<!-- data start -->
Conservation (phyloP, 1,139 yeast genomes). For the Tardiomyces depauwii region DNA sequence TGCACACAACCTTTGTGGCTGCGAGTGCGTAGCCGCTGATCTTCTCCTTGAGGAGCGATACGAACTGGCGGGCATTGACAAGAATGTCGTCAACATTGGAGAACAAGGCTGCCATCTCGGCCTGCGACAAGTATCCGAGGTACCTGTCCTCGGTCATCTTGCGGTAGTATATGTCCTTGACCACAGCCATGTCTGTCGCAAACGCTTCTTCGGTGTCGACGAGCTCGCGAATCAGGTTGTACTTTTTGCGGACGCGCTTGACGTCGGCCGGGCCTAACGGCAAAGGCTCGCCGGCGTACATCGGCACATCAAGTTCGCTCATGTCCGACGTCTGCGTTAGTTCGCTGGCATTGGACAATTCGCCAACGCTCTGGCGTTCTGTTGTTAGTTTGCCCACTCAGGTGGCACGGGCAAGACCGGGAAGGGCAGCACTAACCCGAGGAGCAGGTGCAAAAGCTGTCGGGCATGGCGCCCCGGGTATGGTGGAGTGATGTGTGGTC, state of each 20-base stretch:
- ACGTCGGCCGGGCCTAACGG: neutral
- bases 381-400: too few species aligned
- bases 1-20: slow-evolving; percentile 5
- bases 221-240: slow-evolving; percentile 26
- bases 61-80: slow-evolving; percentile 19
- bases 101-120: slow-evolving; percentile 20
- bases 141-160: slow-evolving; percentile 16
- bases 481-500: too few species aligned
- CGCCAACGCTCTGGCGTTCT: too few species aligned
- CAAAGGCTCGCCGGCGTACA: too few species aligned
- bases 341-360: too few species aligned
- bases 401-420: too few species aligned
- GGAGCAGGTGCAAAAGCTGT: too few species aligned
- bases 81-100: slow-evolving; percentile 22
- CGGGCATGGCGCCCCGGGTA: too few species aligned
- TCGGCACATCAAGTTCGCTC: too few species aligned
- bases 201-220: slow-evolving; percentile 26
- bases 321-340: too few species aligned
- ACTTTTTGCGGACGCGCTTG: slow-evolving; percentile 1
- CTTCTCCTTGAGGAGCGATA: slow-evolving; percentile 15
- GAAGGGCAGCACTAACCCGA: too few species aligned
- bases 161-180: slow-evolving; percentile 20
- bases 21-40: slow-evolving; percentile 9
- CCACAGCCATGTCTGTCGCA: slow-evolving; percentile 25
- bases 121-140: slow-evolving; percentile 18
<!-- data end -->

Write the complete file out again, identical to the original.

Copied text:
Conservation (phyloP, 1,139 yeast genomes). For the Tardiomyces depauwii region DNA sequence TGCACACAACCTTTGTGGCTGCGAGTGCGTAGCCGCTGATCTTCTCCTTGAGGAGCGATACGAACTGGCGGGCATTGACAAGAATGTCGTCAACATTGGAGAACAAGGCTGCCATCTCGGCCTGCGACAAGTATCCGAGGTACCTGTCCTCGGTCATCTTGCGGTAGTATATGTCCTTGACCACAGCCATGTCTGTCGCAAACGCTTCTTCGGTGTCGACGAGCTCGCGAATCAGGTTGTACTTTTTGCGGACGCGCTTGACGTCGGCCGGGCCTAACGGCAAAGGCTCGCCGGCGTACATCGGCACATCAAGTTCGCTCATGTCCGACGTCTGCGTTAGTTCGCTGGCATTGGACAATTCGCCAACGCTCTGGCGTTCTGTTGTTAGTTTGCCCACTCAGGTGGCACGGGCAAGACCGGGAAGGGCAGCACTAACCCGAGGAGCAGGTGCAAAAGCTGTCGGGCATGGCGCCCCGGGTATGGTGGAGTGATGTGTGGTC, state of each 20-base stretch:
- ACGTCGGCCGGGCCTAACGG: neutral
- bases 381-400: too few species aligned
- bases 1-20: slow-evolving; percentile 5
- bases 221-240: slow-evolving; percentile 26
- bases 61-80: slow-evolving; percentile 19
- bases 101-120: slow-evolving; percentile 20
- bases 141-160: slow-evolving; percentile 16
- bases 481-500: too few species aligned
- CGCCAACGCTCTGGCGTTCT: too few species aligned
- CAAAGGCTCGCCGGCGTACA: too few species aligned
- bases 341-360: too few species aligned
- bases 401-420: too few species aligned
- GGAGCAGGTGCAAAAGCTGT: too few species aligned
- bases 81-100: slow-evolving; percentile 22
- CGGGCATGGCGCCCCGGGTA: too few species aligned
- TCGGCACATCAAGTTCGCTC: too few species aligned
- bases 201-220: slow-evolving; percentile 26
- bases 321-340: too few species aligned
- ACTTTTTGCGGACGCGCTTG: slow-evolving; percentile 1
- CTTCTCCTTGAGGAGCGATA: slow-evolving; percentile 15
- GAAGGGCAGCACTAACCCGA: too few species aligned
- bases 161-180: slow-evolving; percentile 20
- bases 21-40: slow-evolving; percentile 9
- CCACAGCCATGTCTGTCGCA: slow-evolving; percentile 25
- bases 121-140: slow-evolving; percentile 18